“These four men and Greta Gerwig created their own masterpieces this year” were Emma Stone’s words as she introduced this year’s nominations for the Best Director Oscar. The statement was met with cheers and applause from the audience as the Academy was called out for their poor form in gender representation.
Gerwig, the woman behind Lady Bird, is only the fifth woman ever in the Academy’s 90-year history to be nominated for Best Director. The only woman to ever win is Kathryn Bigelow in 2009, for The Hurt Locker, a moment that failed to signal a turning point for recognising women behind the camera. In fact, women are poorly represented in directorial roles generally, with only 7% of the directors of the top 250 films being women. Of the few women allowed to make movies, fewer still are backed by a studio willing to fund a major awards campaign.
“If marginalised voices are to be heard, studios need to fund the campaigns to get the industry to take notice”
The Academy failed to acknowledge Patty Jenkins this year as the director of Wonder Woman, despite being discussed as a contender. Other blockbusters such as Logan and Dunkirk were recognised – however, it was the summer phenomenon of Wonder Woman which was ignored, largely because Warner Bros. failed to launch a convincing awards season campaign that could combat the shadow that was the Justice League film, and influence opinion on what it would mean to nominate Jenkins for the instant superhero classic. If marginalised voices are to be heard, studios need to fund the campaigns to get the industry to take notice, hence why Universal pushing Get Out’s Jordan Peele and A24 doing the same with Lady Bird’s Greta Gerwig was so vital.
It’s tough though when, even if they have been given significant support, women are still not given the recognition that they deserve. There has been a total of 13 Best Picture nominations which have been directed by women – but only five of those women have been given the nod for the Best Director award as well. Continuously, even when they have made outstanding films, women have been shunned and ignored for their efforts. In 1992, when The Prince of Tides was nominated for Best Picture along with six other nominations, Barbra Streisand still wasn’t recognised for her role as director, leading to that year’s host Billy Crystal quipping “Seven nominations on the shelf, did this film direct itself?”
Emma Stone’s gender-dividing comment did fail to recognise the ethnically diverse nominations for this year’s directors though. Jordan Peele (Get Out) and Guillermo del Toro (The Shape of Water) were both nominated, and both interrupted the pattern of the Academy which has repeatedly been called out on how the #OscarsSoWhite. Guillermo del Toro’s win was a remarkable victory as it signalled the fourth time a Mexican has won the accolade in the last five years (Alfonso Cuarón in 2014 and Alejandro González Iñárritu in 2015 and 2016). While gender disparity might not have been quelled as much as hoped, the status quo of the industry had nevertheless been disturbed and that is a step in the right direction towards empowering marginalised voices.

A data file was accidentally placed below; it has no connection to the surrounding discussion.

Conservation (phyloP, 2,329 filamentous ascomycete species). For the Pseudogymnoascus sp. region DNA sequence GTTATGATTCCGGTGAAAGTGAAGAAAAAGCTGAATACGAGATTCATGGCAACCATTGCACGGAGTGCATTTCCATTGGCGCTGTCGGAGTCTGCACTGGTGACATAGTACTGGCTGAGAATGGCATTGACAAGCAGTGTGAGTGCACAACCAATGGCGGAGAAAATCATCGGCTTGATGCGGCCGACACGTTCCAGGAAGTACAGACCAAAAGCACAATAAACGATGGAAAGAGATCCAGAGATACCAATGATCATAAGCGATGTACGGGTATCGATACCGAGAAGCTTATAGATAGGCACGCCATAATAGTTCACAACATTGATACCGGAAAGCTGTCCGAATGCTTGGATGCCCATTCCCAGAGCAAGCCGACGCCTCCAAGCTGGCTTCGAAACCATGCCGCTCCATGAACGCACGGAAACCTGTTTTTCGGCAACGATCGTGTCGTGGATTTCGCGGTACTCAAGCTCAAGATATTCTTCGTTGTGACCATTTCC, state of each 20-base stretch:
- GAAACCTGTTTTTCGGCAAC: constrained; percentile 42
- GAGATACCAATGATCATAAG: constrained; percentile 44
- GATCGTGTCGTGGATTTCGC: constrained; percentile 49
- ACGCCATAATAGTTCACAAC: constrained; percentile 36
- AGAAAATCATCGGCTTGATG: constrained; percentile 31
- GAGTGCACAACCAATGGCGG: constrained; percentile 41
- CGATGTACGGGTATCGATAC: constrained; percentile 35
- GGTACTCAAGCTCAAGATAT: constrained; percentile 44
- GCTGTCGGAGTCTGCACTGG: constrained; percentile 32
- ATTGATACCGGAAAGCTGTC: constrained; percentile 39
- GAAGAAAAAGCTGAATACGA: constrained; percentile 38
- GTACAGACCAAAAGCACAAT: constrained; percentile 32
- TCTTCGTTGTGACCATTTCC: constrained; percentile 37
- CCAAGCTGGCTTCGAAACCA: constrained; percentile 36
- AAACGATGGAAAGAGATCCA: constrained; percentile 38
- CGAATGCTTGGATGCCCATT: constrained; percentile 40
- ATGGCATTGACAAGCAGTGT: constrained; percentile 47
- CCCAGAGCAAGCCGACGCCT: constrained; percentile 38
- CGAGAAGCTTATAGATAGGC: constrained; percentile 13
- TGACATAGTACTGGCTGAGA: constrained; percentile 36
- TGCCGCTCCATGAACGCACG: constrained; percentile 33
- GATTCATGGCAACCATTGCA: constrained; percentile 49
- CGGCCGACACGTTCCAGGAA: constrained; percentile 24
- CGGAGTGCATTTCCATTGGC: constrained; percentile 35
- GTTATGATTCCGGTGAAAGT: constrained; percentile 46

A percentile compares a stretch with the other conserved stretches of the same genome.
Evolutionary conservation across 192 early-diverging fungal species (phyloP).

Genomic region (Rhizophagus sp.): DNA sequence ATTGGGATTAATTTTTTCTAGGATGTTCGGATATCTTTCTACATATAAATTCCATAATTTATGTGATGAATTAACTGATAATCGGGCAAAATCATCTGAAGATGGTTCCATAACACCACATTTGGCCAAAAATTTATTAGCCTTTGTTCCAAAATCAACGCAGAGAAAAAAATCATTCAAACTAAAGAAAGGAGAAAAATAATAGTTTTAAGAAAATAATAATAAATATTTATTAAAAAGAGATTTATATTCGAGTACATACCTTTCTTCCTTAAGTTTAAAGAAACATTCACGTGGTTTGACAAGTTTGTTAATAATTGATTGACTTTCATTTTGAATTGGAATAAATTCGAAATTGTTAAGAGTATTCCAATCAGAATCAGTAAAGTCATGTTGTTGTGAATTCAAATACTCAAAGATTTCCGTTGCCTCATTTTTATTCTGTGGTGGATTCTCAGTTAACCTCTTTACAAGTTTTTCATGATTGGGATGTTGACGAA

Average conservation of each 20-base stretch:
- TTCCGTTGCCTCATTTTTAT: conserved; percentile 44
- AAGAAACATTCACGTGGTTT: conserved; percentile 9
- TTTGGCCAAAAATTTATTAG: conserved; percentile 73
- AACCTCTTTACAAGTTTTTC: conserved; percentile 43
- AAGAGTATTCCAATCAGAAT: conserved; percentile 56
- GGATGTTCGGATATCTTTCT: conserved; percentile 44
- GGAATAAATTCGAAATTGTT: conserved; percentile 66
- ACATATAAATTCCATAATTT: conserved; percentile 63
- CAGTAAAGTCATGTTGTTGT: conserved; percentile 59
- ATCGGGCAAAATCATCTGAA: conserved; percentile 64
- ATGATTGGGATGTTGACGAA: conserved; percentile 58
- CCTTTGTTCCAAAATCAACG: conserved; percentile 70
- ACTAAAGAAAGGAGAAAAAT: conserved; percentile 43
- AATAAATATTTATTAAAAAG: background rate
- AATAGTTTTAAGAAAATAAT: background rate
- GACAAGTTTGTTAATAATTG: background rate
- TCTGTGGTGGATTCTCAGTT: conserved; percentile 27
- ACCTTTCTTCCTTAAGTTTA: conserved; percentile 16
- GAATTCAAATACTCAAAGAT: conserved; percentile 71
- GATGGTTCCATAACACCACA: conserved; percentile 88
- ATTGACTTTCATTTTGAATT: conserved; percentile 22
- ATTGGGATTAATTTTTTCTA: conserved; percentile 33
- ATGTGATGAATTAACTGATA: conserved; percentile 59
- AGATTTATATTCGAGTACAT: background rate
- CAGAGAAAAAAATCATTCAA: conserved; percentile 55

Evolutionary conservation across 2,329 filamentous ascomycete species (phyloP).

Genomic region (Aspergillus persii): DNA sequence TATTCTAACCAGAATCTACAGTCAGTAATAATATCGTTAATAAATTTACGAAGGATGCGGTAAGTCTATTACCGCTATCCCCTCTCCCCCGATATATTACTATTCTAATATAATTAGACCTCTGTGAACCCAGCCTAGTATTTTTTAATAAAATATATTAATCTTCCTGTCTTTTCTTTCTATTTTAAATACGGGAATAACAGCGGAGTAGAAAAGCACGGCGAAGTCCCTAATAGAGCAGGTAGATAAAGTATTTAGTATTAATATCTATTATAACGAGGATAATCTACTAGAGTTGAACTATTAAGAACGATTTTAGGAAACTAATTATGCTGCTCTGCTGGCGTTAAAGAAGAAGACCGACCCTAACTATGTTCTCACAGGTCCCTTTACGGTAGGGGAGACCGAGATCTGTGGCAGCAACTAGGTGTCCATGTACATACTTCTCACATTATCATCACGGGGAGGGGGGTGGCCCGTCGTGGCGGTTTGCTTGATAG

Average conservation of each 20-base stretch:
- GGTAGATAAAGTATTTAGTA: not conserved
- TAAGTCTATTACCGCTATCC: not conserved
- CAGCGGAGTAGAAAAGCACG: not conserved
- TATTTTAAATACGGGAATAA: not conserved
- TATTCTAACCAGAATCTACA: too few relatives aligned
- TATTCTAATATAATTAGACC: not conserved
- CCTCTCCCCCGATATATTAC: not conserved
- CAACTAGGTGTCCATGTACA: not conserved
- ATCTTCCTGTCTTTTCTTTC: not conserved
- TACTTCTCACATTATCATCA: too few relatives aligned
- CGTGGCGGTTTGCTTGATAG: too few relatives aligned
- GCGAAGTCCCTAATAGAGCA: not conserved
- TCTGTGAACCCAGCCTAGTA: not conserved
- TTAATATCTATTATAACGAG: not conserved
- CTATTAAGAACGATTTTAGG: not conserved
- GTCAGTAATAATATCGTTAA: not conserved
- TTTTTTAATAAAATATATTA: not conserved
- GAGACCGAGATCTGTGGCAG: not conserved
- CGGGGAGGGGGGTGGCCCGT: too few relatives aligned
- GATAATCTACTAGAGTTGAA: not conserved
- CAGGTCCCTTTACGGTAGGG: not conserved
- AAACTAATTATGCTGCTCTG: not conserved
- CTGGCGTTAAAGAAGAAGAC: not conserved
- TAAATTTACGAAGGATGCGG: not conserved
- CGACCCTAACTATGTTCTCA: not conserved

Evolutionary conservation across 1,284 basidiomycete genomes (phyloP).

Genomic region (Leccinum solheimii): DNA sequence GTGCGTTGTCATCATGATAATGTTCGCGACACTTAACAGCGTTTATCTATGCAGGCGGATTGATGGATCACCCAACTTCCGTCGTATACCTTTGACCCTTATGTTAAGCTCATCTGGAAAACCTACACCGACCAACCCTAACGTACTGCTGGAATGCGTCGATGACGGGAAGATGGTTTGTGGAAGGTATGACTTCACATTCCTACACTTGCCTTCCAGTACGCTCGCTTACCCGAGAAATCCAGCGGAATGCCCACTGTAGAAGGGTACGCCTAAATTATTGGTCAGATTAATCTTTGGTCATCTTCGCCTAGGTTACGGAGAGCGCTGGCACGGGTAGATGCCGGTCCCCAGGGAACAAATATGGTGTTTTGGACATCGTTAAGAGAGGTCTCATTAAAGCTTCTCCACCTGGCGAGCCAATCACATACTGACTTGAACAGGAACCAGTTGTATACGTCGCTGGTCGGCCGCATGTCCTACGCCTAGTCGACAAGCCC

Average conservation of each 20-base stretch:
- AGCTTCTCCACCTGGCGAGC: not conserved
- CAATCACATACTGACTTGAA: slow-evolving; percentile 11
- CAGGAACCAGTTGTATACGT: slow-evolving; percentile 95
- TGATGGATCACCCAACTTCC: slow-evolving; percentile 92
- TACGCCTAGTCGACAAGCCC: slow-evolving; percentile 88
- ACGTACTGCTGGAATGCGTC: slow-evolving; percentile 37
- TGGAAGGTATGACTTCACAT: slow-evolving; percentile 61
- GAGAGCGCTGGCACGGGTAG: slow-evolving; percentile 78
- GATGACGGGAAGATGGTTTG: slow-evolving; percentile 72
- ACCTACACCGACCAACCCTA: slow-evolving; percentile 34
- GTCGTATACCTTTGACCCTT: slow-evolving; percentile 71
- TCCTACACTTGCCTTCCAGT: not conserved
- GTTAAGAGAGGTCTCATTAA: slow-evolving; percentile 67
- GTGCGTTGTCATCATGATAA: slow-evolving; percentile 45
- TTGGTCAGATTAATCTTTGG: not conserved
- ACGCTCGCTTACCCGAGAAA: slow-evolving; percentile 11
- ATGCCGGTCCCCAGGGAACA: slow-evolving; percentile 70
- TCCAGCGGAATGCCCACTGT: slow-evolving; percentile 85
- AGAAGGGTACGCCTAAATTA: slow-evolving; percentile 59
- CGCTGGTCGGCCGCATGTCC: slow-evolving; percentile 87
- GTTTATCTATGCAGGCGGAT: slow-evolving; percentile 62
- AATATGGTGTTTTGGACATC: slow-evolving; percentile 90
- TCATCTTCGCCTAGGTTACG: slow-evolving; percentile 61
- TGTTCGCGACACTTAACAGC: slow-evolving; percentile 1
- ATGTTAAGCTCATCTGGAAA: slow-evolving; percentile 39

“the status quo of the industry had nevertheless been disturbed”
It’s clear then that women filmmakers are given opportunities rarely, however, the USC Annenberg’s Media, Diversity & Social Change Initiative’s study into female directors in the industry , more accurately, and bluntly, said that “the director’s chair is white and male”. A Woman of Colour is still yet to be nominated for Best Director. While non-white men and white women have snuck in to be acknowledged on the odd occasion, the Academy still fails to be intersectional. There seems to be little opportunity and spotlight for WOC, so much so that the list of those who have been overlooked appears excruciatingly disheartening: what about Ava DuVernay and Selma’s Oscar Snubs? Dee Rees overlooked as being the one to break Netflix’s Oscar curse? What about Gurinder Chadha and Tanya Hamilton? The Oscars, and the industry, have increased diversity to tick their political correctness boxes. But their actions can’t help but be read as mere moves of tokenism to prevent backlash.
With the dawn of the Time’s Up movement meaning that an abundance of powerful men have been exposed for sexual misconduct, it’s hopeful that the industry will see an actual effort towards embracing stories by and about women and work towards eradicating the sexism so inherent in the industry. However, the film and award sector are a massive money machine. Women filmmakers from all backgrounds need to be supported economically – whether that’s through campaigns funded by the studios, inclusion riders being a common clause of contracts, or the tickets that we as the audience buy. Although they shouldn’t have to prove it, women have shown that they can make cinematic masterpieces and, if we want more of them, then we need to pressure the industry to embrace equality more fully. Besides, these movies aren’t going to direct themselves.